History of Health Sciences
We are no longer accepting applications for the Fall 2017 Cohort of the History of Health Sciences PhD Program.
The next application period will be for the Fall 2019 Cohort and will be online on September 1, 2018.
This graduate program will train students to examine the history of health sciences (medicine, nursing, pharmacy, public health, alternative healing, and biomedical research) from a variety of critical approaches. Doctoral students will be prepared to undertake a wide variety of professional careers in academia, industry, government, and communications. For those who choose academic research and teaching in the field, this program will lay the foundation for them to create and interpret new knowledge as scholars and to share and disseminate their knowledge of the field as educators. Those who choose other career paths will learn to incorporate historical perspectives into their understanding and practice of their respective fields, as will students enrolled in the master’s program for professionals and medical students who take elective courses in the program. The physical and intellectual location of this history program within one of the nation’s leading medical schools affords the opportunity to advance the historical analysis and understanding of biomedical sciences, clinical practices, and health policies.
History of Health Sciences offers two degree programs. The doctorate program leads to the PhD. Students may also pursue a doctorate in History of Health Sciences jointly with a degree in Medicine, leading to a combined MD-PhD. Candidates for the joint degree must apply separately to the Program in History of Health Sciences and to the School of Medicine . A master’s degree (MA) is offered as well, in certain cases, either full time, or part time to individuals who already hold a doctoral degree in medicine, science, or other professional field (e.g., public health, nursing, pharmacy).
Students enrolled in the PhD program are eligible for financial support administered through the Department of Anthropology, History, and Social Medicine at UCSF. Students may be required to work as teaching assistants or research assistants in return for the payment of fees and stipends. MD-PhD students are also eligible for funding during the doctoral phase of their work toward the joint degree. Students enrolled in the MA program must provide their own funding.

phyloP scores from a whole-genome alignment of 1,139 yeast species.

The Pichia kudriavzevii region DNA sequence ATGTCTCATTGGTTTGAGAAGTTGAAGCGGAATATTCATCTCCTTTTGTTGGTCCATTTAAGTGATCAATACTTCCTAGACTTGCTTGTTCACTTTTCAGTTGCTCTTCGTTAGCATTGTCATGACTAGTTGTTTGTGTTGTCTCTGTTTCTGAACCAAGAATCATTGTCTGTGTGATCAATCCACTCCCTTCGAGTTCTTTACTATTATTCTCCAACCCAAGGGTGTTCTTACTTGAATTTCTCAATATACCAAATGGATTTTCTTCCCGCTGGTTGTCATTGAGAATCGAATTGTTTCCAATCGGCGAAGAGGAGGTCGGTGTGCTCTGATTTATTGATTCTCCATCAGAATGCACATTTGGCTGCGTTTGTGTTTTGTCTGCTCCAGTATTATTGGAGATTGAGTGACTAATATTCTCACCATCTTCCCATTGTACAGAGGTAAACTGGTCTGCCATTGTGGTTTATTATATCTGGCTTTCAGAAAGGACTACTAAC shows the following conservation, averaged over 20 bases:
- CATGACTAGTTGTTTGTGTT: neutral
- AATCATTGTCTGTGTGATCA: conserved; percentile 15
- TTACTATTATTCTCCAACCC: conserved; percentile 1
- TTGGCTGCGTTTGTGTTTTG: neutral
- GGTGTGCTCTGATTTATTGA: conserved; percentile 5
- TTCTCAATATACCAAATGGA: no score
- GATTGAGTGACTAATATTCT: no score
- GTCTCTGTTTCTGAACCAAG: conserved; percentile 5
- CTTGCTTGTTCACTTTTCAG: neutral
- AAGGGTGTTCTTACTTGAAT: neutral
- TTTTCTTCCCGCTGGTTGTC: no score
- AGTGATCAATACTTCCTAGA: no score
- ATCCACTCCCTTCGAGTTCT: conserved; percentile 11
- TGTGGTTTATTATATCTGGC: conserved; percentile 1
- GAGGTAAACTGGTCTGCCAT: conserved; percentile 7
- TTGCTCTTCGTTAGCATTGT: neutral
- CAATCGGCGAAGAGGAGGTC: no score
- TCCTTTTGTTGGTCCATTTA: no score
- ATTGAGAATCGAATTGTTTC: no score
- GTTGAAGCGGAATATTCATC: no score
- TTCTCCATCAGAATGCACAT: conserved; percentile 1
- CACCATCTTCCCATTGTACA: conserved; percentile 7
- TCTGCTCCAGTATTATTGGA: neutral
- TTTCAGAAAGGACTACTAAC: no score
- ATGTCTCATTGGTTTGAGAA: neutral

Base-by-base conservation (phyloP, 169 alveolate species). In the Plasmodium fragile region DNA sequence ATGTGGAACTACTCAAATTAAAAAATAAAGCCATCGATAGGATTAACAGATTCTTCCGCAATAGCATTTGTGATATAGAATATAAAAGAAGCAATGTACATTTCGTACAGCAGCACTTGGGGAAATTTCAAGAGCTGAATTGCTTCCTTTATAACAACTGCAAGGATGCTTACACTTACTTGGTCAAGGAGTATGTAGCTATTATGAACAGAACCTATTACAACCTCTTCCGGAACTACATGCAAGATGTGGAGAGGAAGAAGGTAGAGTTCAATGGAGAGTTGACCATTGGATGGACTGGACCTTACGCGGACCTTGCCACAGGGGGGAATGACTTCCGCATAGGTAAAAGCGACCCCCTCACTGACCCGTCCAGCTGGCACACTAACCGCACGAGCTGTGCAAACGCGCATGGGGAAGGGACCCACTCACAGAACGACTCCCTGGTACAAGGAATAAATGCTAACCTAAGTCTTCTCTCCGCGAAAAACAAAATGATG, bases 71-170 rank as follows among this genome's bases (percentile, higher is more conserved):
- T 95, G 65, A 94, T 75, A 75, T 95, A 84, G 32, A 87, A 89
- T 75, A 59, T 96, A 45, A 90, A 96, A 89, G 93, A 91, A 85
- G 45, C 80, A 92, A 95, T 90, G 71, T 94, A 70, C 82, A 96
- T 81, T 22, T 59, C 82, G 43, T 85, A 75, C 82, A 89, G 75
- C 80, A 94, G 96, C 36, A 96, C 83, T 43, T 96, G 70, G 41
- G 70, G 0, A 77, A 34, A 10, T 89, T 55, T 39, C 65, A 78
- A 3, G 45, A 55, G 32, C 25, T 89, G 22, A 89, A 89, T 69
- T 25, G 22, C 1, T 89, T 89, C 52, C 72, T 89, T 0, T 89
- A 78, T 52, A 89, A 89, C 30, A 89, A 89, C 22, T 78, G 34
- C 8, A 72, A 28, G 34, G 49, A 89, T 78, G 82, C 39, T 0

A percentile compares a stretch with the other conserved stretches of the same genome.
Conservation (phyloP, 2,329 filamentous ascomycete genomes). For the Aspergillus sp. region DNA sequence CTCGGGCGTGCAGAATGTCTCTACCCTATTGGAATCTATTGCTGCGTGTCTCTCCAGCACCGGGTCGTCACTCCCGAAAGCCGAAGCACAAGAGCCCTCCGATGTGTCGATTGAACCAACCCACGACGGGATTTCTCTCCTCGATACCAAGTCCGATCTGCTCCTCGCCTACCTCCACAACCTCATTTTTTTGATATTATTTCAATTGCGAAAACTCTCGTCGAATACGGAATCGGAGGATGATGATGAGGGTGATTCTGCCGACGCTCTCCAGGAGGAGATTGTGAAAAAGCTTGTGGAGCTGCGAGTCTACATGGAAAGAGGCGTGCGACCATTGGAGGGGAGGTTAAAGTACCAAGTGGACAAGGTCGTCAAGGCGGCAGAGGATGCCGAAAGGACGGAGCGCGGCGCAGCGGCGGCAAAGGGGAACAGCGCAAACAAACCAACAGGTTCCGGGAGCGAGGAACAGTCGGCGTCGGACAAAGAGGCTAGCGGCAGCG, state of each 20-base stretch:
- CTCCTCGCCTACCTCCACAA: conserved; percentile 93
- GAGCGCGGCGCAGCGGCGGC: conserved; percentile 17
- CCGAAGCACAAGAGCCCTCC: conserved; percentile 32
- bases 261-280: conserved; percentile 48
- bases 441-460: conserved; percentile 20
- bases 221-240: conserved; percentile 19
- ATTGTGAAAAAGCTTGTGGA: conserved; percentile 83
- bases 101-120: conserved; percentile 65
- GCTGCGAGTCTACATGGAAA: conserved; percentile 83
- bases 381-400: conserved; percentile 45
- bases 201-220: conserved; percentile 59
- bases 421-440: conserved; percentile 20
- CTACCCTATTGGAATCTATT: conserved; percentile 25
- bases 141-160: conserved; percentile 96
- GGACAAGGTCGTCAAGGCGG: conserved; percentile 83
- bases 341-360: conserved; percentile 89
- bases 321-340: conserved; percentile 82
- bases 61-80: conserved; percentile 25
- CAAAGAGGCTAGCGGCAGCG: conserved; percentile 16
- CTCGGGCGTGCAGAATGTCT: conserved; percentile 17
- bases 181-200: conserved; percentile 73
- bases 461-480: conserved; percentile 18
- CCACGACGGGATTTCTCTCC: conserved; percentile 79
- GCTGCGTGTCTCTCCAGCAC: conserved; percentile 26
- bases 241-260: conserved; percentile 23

Since the history of health sciences is an interdisciplinary field, students from a wide variety of academic backgrounds in the humanities, the social sciences, and the natural sciences are encouraged to apply. Students must have a bachelor’s degree from an accredited college or university with a minimum cumulative grade point average of 3.0 (on a 4.0 scale) or the equivalent from a non-U.S. institution. Students with master’s degrees are encouraged to apply, but the Program in History of Health Sciences will only award credit for graduate work done at another institution under certain circumstances. Students must also have taken the GRE General Test within the last 5 years.
Students are admitted to the Program in History of Health Sciences biennially (2005, 2007, etc.). By admitting new students only every other year, the Program ensures that the student to faculty ratio remains low, which enables students to work closely with faculty on an individual basis.
The minimum residence requirement is two years of full-time study (minimum of two courses per term).
Upon entering the program, the student will be assigned a faculty mentor (from the department’s core faculty) who will serve as the primary advisor during the first two years of coursework and who will guide the student through the successful passage of the general examinations. After the general examinations, the student will choose his/her dissertation advisor, who will work closely with the student to formulate his/her thesis project. After departmental approval of the student’s dissertation prospectus in the third year, two additional faculty members will be added to the student’s dissertation committee, which will be composed as follows: the dissertation advisor, a second consultant (from the History of Health Sciences core or affiliated faculty), and a third reader (from outside the program, usually from Medical Anthropology, or from Berkeley’s History Department, or from another department at UCSF).